Just in time for Saint Patrick's Day, we have an Irish treat for historical fiction fans! The Wenches are pleased to welcome back the amazing Karen Harper, whose newest historical fiction release, THE IRISH PRINCESS, is now out in trade paperback from NAL. Deeply researched and as fascinating as all of Karen's books, this tale of Irishwoman Elizabeth Fitzgerald and Queen Elizabeth I's court is, according to Publishers Weekly, a "skillfully fleshed-out tale of an adventurous young woman coming-of-age inside a court constantly on edge."
Here's what Karen has to say about THE IRISH PRINCESS:
It was partly a trip to Ireland and partly my stumbling on an intriguing woman while I was researching another book that pointed my way to my latest Tudor-era historical novel, THE IRISH PRINCESS. My husband and I had a wonderful trip to Ireland several years ago. Although I am an Anglophile at heart and am a product of English and Scottish heritage (I even did Scottish Highland Dancing for years), I fell in love with Ireland and the Irish.
Of course we did all the usual stops: kissed the Blarney stone—all authors are, of necessity, full of blarney. We visited Cardiff Castle, did the Ring of Kerry, and
toured old Dublin town where I walked into a bookstore that actually carried my books. But at that time, although I looked for an Irish heroine as a hook for a book, I didn’t find one.
But later when I was researching Queen Elizabeth I’s ladies-in-waiting for THE QUEEN’S GOVERNESS, I stumbled on the fact she had a long-time Irish friend, a celebrated beauty, at that. The poet Henry Howard, Earl of Surrey, had written a poem extolling ‘the Fair Geraldine,’ a woman named Elizabeth (nickname Gera) Fitzgerald, whose family had been called “the uncrowned kings of Ireland” and had been brutally ruined by King Henry VIII.
What gives, I thought. Elizabeth Tudor mistrusted the Irish. Beautiful women around her (and another redhead!) always made her nervous. Was this another example of the unspoken Tudor practice that, if a powerful family threatens your throne, kill off the men and keep the women close so you can keep an eye on them?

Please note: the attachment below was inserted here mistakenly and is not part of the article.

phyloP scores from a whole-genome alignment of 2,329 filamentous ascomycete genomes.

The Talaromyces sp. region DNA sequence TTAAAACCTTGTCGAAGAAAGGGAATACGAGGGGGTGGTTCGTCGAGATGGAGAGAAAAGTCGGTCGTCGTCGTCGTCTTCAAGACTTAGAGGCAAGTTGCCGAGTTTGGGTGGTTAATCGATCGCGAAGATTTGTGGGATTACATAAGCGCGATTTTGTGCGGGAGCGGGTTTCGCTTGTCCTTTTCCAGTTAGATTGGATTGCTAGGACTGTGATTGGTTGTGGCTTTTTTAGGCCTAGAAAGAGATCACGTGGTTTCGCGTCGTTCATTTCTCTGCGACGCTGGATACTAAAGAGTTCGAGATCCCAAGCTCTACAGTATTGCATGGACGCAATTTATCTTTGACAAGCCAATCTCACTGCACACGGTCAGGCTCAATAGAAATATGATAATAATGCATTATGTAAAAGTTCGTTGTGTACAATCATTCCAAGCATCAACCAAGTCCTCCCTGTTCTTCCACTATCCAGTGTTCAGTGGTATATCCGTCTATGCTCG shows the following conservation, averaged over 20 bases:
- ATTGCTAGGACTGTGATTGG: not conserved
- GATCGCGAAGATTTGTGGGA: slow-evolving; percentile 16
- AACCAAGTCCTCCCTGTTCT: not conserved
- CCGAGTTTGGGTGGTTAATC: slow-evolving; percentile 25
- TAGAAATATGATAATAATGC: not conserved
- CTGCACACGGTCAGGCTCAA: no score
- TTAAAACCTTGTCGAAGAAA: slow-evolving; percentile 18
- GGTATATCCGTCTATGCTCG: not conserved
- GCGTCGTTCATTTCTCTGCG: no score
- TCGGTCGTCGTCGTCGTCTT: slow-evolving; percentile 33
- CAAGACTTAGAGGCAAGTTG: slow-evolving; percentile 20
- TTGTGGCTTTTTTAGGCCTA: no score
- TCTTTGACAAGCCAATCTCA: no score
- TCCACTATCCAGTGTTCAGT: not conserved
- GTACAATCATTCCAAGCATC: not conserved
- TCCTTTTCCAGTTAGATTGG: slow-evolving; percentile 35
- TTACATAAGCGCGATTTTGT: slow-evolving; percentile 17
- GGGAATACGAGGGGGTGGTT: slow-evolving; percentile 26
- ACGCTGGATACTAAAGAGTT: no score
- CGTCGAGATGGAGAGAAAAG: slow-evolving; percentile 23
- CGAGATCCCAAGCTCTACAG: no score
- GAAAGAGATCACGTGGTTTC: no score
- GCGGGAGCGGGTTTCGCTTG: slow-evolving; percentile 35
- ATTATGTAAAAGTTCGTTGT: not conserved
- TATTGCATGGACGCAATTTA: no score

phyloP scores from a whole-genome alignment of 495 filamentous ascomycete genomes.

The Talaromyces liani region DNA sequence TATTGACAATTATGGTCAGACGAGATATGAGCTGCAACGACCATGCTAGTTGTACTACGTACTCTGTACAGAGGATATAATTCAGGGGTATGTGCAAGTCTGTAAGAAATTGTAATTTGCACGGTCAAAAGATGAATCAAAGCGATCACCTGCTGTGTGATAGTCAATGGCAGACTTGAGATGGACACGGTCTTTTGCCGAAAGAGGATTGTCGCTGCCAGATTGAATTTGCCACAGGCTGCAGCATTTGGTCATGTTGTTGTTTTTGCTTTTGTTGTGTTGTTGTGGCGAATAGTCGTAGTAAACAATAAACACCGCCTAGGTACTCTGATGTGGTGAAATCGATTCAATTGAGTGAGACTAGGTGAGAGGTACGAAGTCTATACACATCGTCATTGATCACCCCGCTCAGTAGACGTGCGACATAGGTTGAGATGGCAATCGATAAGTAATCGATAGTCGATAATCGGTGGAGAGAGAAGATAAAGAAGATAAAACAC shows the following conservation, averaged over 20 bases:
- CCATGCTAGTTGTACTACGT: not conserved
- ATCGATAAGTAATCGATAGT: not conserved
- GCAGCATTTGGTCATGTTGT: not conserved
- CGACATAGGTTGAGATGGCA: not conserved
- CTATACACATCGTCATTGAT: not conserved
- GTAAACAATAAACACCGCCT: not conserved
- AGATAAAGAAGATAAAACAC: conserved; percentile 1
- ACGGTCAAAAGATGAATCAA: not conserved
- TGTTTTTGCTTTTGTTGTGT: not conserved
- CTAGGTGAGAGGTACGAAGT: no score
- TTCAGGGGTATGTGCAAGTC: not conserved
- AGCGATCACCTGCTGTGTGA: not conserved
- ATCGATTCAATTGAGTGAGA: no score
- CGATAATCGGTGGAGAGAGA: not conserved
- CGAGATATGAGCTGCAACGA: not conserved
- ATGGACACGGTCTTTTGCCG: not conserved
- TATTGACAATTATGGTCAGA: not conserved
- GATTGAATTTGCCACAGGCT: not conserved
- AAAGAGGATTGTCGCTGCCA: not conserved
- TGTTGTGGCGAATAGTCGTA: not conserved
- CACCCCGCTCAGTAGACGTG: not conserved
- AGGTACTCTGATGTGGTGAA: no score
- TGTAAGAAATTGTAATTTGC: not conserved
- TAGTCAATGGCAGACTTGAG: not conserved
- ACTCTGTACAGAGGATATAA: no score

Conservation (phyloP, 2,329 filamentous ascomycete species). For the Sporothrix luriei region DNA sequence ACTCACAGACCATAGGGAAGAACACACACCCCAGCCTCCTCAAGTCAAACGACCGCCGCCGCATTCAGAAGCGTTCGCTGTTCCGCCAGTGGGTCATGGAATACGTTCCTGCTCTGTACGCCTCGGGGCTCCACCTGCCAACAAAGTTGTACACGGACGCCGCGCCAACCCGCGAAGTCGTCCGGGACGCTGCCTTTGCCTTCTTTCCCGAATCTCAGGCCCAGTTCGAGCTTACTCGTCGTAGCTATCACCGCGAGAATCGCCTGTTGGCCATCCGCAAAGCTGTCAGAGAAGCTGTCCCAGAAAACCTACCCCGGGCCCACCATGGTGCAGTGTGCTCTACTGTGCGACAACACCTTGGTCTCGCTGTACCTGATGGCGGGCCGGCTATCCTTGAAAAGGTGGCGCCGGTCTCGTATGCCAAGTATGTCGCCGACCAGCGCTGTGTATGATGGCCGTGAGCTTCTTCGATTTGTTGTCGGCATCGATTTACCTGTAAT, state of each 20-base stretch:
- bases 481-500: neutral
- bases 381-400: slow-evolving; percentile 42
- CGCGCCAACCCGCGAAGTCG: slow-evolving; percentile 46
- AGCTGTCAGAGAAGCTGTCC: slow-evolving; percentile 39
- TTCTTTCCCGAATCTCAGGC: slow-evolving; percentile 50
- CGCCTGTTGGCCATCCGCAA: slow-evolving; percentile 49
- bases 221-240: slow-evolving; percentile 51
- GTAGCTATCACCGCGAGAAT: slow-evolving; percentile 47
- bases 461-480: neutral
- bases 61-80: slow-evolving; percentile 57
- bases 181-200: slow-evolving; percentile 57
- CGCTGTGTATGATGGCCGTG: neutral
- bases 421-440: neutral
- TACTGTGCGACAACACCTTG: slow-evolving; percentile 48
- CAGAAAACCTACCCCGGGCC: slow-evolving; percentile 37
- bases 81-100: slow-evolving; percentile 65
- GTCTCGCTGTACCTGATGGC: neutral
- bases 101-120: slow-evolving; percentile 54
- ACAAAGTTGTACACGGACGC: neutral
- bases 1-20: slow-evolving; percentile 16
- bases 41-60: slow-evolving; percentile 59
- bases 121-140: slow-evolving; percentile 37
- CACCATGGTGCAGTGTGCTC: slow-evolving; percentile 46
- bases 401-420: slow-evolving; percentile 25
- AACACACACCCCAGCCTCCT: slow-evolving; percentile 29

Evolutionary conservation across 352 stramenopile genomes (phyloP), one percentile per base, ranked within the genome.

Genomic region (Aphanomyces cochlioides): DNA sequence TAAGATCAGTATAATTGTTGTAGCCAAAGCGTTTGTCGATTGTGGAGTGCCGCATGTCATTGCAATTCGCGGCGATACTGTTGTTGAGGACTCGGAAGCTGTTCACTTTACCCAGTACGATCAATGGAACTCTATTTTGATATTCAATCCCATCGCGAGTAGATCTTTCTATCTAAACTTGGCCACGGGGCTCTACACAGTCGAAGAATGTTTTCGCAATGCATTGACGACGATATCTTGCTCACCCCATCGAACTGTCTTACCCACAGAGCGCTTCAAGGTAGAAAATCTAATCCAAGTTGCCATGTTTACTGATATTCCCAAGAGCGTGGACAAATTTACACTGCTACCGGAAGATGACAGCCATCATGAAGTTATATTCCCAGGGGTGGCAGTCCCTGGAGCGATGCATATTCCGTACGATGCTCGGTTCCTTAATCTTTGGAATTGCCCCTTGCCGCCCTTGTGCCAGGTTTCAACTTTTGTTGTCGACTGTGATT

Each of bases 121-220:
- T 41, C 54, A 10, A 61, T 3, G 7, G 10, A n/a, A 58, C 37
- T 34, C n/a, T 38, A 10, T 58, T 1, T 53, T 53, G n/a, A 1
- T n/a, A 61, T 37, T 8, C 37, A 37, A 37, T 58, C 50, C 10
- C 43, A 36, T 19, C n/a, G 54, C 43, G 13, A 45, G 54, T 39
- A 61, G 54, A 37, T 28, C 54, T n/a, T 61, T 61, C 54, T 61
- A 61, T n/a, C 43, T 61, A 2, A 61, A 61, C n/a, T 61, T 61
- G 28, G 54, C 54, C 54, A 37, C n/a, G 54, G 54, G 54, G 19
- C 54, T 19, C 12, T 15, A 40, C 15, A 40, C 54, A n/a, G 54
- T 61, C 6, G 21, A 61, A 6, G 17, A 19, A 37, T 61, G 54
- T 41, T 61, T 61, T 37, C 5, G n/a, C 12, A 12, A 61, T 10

But then I found what I call “a telling detail” about the these two Elizabeths. The queen once sent Gera Fitzgerald to the Tower for ‘plainspeaking to the queen.’ Yet Gera was released almost immediately and was back in the queen’s good graces. Stranger yet, at least once, Gera commanded a ship which captured pirates who were taking French ships and giving the queen a bad name.
Aha, I had to write a book about this Irish woman, the “uncrowned princess of Ireland.” What a dynamic woman she must have been. And to top it off, I found she had a bittersweet romance (yes, with a happy ending, a sine qua non for me) with a dashing, swashbuckling English hero, Edward Clinton, the Lord High Admiral of the English Navy. Look out Johnny Depp!
But research wasn’t easy. I had to “find” Gera in books about other people. With the exception of her once hated rival and later longtime friend Elizabeth Tudor, I discovered Gera’s story through reading about the men whose lives she touched: her husband, her father and her brother whose rebellion brought the wrath of the Tudors down on her family and Ireland.
Of course, I’m writing faction, basing the book on fact but fictionalizing what I cannot find. But I believe I stayed true to the real woman, and I was pleased to see that Gera’s defiant face on the cover of THE IRISH PRINCESS is very close to her extant portraits. Please check out more about Elizabeth Fitzgerald, the Irish Princess on my website www.KarenHarperAuthor.com. And happy historical reading!
** Karen is giving away a copy of THE IRISH PRINCESS to a winner chosen at random from among those who leave comments! Be sure to post to this blog — you'll be entered to win!